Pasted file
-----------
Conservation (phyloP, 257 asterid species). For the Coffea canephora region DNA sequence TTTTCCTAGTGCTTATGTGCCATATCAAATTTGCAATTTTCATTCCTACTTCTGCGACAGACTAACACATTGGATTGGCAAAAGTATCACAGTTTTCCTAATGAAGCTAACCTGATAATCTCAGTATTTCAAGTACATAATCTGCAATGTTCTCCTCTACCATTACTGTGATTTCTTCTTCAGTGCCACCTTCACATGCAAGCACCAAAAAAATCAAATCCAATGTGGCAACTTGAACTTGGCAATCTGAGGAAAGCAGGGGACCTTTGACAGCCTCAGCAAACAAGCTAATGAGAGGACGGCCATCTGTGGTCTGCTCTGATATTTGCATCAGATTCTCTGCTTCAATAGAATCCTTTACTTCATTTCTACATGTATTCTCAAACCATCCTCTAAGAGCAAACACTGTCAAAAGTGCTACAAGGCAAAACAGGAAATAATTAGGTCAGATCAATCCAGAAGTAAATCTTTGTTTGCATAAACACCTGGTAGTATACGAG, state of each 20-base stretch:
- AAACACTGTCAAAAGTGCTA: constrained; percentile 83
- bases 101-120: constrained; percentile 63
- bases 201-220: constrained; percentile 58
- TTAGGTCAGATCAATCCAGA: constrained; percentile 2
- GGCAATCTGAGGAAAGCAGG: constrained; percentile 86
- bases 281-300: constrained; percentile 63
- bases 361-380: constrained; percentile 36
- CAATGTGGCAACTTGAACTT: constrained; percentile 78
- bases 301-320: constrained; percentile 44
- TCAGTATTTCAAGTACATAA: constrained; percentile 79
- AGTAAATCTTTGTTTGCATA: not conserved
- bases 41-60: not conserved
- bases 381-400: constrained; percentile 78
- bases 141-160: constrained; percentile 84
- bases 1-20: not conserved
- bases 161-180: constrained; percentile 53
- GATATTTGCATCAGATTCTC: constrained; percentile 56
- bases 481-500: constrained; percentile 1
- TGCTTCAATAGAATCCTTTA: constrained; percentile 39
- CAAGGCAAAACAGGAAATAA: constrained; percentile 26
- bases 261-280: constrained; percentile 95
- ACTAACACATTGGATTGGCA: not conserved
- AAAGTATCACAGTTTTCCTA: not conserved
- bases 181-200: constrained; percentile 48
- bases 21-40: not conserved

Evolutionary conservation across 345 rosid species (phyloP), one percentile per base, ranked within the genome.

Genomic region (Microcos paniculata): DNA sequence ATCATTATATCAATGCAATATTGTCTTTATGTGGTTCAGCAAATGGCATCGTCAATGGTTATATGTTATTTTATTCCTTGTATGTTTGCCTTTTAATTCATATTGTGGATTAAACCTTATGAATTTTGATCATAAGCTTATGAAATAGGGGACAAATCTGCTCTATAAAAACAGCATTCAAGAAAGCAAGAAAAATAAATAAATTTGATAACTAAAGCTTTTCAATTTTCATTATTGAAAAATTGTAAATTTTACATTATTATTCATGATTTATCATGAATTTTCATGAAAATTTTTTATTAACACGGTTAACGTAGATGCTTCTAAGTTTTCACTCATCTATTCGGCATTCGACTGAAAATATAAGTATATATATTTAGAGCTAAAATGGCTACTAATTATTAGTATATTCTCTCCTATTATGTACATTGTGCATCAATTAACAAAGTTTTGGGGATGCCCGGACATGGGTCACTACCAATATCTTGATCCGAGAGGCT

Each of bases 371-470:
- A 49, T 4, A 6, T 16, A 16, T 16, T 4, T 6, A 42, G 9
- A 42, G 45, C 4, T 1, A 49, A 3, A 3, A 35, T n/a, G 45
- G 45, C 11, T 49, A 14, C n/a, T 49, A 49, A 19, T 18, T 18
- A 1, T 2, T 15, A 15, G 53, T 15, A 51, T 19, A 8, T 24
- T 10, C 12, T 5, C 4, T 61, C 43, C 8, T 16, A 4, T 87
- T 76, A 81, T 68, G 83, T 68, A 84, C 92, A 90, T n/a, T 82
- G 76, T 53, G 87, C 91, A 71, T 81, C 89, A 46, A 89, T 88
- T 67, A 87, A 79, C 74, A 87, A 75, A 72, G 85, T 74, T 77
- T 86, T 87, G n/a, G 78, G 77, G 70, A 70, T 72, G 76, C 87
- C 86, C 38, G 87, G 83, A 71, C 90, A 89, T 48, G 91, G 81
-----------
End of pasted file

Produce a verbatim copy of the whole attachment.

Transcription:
Conservation (phyloP, 257 asterid species). For the Coffea canephora region DNA sequence TTTTCCTAGTGCTTATGTGCCATATCAAATTTGCAATTTTCATTCCTACTTCTGCGACAGACTAACACATTGGATTGGCAAAAGTATCACAGTTTTCCTAATGAAGCTAACCTGATAATCTCAGTATTTCAAGTACATAATCTGCAATGTTCTCCTCTACCATTACTGTGATTTCTTCTTCAGTGCCACCTTCACATGCAAGCACCAAAAAAATCAAATCCAATGTGGCAACTTGAACTTGGCAATCTGAGGAAAGCAGGGGACCTTTGACAGCCTCAGCAAACAAGCTAATGAGAGGACGGCCATCTGTGGTCTGCTCTGATATTTGCATCAGATTCTCTGCTTCAATAGAATCCTTTACTTCATTTCTACATGTATTCTCAAACCATCCTCTAAGAGCAAACACTGTCAAAAGTGCTACAAGGCAAAACAGGAAATAATTAGGTCAGATCAATCCAGAAGTAAATCTTTGTTTGCATAAACACCTGGTAGTATACGAG, state of each 20-base stretch:
- AAACACTGTCAAAAGTGCTA: constrained; percentile 83
- bases 101-120: constrained; percentile 63
- bases 201-220: constrained; percentile 58
- TTAGGTCAGATCAATCCAGA: constrained; percentile 2
- GGCAATCTGAGGAAAGCAGG: constrained; percentile 86
- bases 281-300: constrained; percentile 63
- bases 361-380: constrained; percentile 36
- CAATGTGGCAACTTGAACTT: constrained; percentile 78
- bases 301-320: constrained; percentile 44
- TCAGTATTTCAAGTACATAA: constrained; percentile 79
- AGTAAATCTTTGTTTGCATA: not conserved
- bases 41-60: not conserved
- bases 381-400: constrained; percentile 78
- bases 141-160: constrained; percentile 84
- bases 1-20: not conserved
- bases 161-180: constrained; percentile 53
- GATATTTGCATCAGATTCTC: constrained; percentile 56
- bases 481-500: constrained; percentile 1
- TGCTTCAATAGAATCCTTTA: constrained; percentile 39
- CAAGGCAAAACAGGAAATAA: constrained; percentile 26
- bases 261-280: constrained; percentile 95
- ACTAACACATTGGATTGGCA: not conserved
- AAAGTATCACAGTTTTCCTA: not conserved
- bases 181-200: constrained; percentile 48
- bases 21-40: not conserved

Evolutionary conservation across 345 rosid species (phyloP), one percentile per base, ranked within the genome.

Genomic region (Microcos paniculata): DNA sequence ATCATTATATCAATGCAATATTGTCTTTATGTGGTTCAGCAAATGGCATCGTCAATGGTTATATGTTATTTTATTCCTTGTATGTTTGCCTTTTAATTCATATTGTGGATTAAACCTTATGAATTTTGATCATAAGCTTATGAAATAGGGGACAAATCTGCTCTATAAAAACAGCATTCAAGAAAGCAAGAAAAATAAATAAATTTGATAACTAAAGCTTTTCAATTTTCATTATTGAAAAATTGTAAATTTTACATTATTATTCATGATTTATCATGAATTTTCATGAAAATTTTTTATTAACACGGTTAACGTAGATGCTTCTAAGTTTTCACTCATCTATTCGGCATTCGACTGAAAATATAAGTATATATATTTAGAGCTAAAATGGCTACTAATTATTAGTATATTCTCTCCTATTATGTACATTGTGCATCAATTAACAAAGTTTTGGGGATGCCCGGACATGGGTCACTACCAATATCTTGATCCGAGAGGCT

Each of bases 371-470:
- A 49, T 4, A 6, T 16, A 16, T 16, T 4, T 6, A 42, G 9
- A 42, G 45, C 4, T 1, A 49, A 3, A 3, A 35, T n/a, G 45
- G 45, C 11, T 49, A 14, C n/a, T 49, A 49, A 19, T 18, T 18
- A 1, T 2, T 15, A 15, G 53, T 15, A 51, T 19, A 8, T 24
- T 10, C 12, T 5, C 4, T 61, C 43, C 8, T 16, A 4, T 87
- T 76, A 81, T 68, G 83, T 68, A 84, C 92, A 90, T n/a, T 82
- G 76, T 53, G 87, C 91, A 71, T 81, C 89, A 46, A 89, T 88
- T 67, A 87, A 79, C 74, A 87, A 75, A 72, G 85, T 74, T 77
- T 86, T 87, G n/a, G 78, G 77, G 70, A 70, T 72, G 76, C 87
- C 86, C 38, G 87, G 83, A 71, C 90, A 89, T 48, G 91, G 81